The study of eighty-one 11-16 year olds suggests that offering an organised programme of exercise helps obese adolescents overcome problems with their self esteem and overall mental health as well as encouraging them to develop a more active lifestyle.
The study was led by Dr Amanda Daley at the University of Birmingham with sessions delivered by Rob Copeland at Sheffield Hallam University. Dr Amanda Daley said: “Obesity amongst adolescents is a serious and growing problem. Although they may initially come to their doctor with no specific health problems, severe obesity can lead onto diabetes or heart problems relatively quickly.
Worryingly we found that nearly a third of the young people, who took part in the study experienced depression and a similar number reported having suicidal thoughts at baseline. This shows we need to tackle the mental effects of obesity as well as the physical effects. For many overweight teenagers, organised exercise is daunting and embarassing.”
The participants were randomised into three groups to allow the researchers to compare supervised exercise interventions with usual care. The exercise group was offered three, one to one exercise sessions per week at Sheffield Hallam's Centre for Sport and Exercise Science (CSES), over an eight week period. They were then asked to follow a similar exercise programme at home for a further six weeks.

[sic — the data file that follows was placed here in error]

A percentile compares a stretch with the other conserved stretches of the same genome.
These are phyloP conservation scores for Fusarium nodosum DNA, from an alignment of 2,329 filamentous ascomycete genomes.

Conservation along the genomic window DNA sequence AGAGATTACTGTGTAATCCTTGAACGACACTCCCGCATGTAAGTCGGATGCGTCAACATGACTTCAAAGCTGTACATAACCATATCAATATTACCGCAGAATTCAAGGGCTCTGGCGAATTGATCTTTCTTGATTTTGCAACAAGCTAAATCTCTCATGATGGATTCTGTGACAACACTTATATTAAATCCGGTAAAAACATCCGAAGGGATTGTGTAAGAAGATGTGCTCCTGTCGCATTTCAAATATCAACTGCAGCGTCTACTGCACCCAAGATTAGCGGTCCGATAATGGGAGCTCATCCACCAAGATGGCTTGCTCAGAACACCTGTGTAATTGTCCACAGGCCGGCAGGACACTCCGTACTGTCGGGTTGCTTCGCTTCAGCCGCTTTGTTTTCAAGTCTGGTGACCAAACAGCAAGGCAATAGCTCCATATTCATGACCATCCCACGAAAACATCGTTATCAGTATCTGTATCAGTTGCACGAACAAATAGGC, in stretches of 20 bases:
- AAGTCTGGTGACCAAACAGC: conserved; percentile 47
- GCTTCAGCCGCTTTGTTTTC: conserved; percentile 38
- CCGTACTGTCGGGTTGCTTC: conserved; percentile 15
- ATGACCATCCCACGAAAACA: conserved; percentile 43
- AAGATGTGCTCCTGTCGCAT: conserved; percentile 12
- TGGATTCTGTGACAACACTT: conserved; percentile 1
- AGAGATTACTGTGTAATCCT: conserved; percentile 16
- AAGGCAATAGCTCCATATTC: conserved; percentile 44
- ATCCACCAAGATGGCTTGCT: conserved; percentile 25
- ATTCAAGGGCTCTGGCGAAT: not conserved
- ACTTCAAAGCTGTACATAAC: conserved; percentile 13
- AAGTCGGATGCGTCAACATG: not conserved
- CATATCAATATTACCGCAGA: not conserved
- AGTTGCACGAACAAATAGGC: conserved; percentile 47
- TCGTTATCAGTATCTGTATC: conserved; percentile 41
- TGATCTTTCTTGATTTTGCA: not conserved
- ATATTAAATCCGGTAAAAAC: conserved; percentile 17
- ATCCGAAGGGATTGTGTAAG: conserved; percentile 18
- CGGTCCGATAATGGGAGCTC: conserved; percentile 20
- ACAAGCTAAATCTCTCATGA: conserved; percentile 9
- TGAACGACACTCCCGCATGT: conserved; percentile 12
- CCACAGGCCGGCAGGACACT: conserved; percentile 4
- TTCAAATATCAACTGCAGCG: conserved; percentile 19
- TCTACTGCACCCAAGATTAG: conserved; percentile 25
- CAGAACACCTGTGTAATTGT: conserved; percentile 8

Rob Copeland, senior exercise science officer at CSES, said: " the sessions provided participants with a positive exercise experience which helped change perceptions regarding their physcial selves."
The results showed that the adolescents who were offered exercise had significantly improved self esteem and they increased their levels of physical activity compared to those who were not offered the exercise programme.
Dr Daley continues: “Our results suggest that offering obese adolescents a structured programme of exercise can be very beneficial to both their mental and physical wellbeing.
The perception is that obese young people simply aren’t motivated to exercise, but our study showed that this doesn’t seem to be the case. More than 75% of the teenagers, who were offered exercise, followed the programme, unfortunately exercise interventions are very rarely offered to obese young people.”
Donna Goodwin | alfa
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